June 11 2011: The Morris and Sword Dances of England by Arthur Peck (The Morris Ring, 1974)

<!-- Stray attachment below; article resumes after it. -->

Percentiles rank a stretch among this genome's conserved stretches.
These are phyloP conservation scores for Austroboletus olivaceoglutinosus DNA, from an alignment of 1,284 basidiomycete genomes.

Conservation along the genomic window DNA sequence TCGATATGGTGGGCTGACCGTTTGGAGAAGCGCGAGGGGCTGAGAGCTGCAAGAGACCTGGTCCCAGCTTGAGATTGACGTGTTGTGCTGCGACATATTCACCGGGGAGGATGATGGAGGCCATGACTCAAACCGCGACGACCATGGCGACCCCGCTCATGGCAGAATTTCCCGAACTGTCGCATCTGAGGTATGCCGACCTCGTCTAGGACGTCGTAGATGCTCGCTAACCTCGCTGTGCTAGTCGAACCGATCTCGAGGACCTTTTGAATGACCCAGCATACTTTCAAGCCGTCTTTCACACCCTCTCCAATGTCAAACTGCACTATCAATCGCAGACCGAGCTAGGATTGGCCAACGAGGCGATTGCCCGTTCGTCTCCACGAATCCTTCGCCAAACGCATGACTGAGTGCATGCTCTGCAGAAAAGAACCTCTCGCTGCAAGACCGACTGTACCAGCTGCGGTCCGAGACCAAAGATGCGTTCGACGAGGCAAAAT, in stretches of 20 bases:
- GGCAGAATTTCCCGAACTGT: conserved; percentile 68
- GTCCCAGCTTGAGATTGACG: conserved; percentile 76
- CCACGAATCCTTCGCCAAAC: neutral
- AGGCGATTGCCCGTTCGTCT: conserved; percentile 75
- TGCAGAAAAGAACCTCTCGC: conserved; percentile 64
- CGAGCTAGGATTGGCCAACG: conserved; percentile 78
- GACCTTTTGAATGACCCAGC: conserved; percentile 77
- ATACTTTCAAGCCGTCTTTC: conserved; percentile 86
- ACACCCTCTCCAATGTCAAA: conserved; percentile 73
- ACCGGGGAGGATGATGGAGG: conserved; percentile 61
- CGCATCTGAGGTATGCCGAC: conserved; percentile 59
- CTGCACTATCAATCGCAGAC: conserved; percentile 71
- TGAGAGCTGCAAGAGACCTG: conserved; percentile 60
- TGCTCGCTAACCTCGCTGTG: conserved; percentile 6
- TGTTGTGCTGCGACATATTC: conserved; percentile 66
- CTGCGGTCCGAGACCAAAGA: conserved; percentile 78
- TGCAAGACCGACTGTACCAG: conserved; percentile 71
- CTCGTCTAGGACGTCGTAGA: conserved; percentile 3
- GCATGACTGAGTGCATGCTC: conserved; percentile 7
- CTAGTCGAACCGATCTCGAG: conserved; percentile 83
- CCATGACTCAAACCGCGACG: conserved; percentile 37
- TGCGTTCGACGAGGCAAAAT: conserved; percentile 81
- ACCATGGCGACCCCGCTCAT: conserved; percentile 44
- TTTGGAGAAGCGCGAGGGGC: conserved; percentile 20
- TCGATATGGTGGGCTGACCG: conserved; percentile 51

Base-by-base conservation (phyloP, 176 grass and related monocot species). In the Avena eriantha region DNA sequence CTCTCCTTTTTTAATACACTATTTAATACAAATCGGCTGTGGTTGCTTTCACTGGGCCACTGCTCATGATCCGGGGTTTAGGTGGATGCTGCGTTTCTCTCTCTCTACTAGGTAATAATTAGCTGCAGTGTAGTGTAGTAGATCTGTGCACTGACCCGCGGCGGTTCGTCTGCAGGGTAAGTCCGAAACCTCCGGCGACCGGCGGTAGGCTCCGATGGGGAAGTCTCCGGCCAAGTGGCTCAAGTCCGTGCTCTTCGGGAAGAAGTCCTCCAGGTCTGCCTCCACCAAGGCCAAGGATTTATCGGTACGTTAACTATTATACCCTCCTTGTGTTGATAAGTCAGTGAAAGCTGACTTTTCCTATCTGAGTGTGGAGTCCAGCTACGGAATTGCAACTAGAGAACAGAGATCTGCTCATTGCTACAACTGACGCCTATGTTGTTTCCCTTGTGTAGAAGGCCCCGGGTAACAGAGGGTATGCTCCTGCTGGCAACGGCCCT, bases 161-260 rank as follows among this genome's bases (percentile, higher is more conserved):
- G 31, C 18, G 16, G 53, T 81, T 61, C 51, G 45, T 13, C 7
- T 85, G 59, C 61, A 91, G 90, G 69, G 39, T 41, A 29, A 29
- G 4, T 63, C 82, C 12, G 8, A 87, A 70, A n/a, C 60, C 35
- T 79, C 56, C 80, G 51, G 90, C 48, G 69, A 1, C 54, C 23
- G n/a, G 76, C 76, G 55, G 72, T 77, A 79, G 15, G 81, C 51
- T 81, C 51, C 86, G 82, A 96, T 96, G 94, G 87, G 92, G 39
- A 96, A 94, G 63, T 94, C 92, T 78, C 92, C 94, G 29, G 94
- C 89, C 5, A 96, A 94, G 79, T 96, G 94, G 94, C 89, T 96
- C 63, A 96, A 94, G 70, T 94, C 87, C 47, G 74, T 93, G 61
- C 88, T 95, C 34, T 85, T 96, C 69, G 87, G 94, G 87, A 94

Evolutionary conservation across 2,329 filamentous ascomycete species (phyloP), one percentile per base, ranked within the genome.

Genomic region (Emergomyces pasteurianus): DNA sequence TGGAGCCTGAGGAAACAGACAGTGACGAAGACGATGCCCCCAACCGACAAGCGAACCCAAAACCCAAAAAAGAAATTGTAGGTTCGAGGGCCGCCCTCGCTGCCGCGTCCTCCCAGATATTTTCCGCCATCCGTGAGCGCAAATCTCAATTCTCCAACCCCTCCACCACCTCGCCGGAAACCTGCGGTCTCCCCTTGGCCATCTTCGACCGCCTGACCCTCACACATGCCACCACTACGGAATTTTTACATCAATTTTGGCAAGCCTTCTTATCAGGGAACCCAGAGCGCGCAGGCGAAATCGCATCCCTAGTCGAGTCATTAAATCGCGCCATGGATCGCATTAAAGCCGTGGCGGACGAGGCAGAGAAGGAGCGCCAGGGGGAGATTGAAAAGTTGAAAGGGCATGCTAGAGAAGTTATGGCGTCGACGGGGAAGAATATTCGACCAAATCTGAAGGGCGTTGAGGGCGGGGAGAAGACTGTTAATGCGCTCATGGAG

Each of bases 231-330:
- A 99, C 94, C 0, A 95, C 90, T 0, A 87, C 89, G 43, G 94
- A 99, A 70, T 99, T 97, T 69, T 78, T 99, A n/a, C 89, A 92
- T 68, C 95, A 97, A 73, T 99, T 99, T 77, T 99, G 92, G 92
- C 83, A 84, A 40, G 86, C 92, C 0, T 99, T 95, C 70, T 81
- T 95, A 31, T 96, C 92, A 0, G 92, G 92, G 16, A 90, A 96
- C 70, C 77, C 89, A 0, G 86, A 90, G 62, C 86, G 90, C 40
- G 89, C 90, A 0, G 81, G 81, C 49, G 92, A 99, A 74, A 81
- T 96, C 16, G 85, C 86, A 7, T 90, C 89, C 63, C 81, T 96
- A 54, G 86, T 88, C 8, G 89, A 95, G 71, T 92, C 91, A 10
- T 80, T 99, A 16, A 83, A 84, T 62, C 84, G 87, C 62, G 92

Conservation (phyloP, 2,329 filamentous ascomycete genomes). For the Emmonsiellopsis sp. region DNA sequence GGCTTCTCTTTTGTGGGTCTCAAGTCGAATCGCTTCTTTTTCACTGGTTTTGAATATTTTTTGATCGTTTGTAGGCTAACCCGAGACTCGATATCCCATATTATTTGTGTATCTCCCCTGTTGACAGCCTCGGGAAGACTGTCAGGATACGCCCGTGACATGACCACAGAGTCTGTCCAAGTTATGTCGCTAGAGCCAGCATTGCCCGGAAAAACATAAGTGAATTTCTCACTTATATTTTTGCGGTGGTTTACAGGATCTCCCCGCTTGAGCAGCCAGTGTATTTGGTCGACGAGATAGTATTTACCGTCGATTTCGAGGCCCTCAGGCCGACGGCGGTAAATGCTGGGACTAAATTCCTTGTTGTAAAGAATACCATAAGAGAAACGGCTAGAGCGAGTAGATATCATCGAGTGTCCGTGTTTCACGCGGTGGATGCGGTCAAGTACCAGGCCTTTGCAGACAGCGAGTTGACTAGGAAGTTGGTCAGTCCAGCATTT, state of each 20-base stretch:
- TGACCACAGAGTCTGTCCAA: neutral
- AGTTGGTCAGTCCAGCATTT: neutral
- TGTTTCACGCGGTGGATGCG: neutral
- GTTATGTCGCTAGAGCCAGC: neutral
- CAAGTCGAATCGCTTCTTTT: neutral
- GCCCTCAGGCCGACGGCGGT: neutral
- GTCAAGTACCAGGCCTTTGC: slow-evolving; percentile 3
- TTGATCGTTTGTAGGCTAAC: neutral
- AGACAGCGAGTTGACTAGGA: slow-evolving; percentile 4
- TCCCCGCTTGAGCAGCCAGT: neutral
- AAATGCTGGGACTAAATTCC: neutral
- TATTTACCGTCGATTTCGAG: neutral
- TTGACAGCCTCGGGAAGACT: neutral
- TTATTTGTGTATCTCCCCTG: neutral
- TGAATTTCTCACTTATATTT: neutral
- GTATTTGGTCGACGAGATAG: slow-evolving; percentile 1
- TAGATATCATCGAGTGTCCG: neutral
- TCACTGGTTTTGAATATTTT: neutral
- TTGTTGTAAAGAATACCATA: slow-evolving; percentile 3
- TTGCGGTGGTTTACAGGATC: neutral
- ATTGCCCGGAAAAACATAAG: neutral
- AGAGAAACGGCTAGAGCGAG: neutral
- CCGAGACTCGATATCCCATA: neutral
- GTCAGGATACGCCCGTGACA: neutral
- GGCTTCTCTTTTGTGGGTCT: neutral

We’ve lived in our present house in Sneinton, Nottingham, for four years, and this year marks the first time we’re actually anticipating the procession of Morris dancers down our road today rather than just being surprised by them, as usual. They’ll come in a long procession after collecting the ‘Southwell Pence’ from the Lord Mayor of Nottingham in Old Market Square, playing music and jingling bells as they go. Sometime around 9am, they’ll gather on Sneinton’s Hermitage Square, overlooked by a cement statue of Bendigo on a pub roof, where a member of the Sneinton Environmental Society will perform a proclamation speech, which will be greeted – if previous years are anything to go by – with rousing cheers. They’ll then be escorted to the Sneinton boundaries and make their way, via Burton Joyce and a long list of pubs, to Southwell. The Southwell Gateway has coincided with a major folk festival since 2007, but the current version of the Gateway To Southwell procession was revived by the Dolphin Morris in 1981, and before that is traceable back to 1109, when a permission – preserved in the 13th Century compendium The White Book of Southwell – was granted by Archbishop Thomas II to “allow the Pentecostal procession at Southwell instead of York”. Soon afterwards, a connection was made between the procession and the raising of money from surrounding towns to build Southwell Minster: this is the tradition from which the 1981 revival took its bearings. Despite this rich history, the sudden appearance each Summer of this procession on our own street remained a mystery – only this year did we think to do a bit of research and find out when it might next appear. Now we know they’ll be here in the morning, bright and early – and for the first time we’ll be ready and waiting for them.


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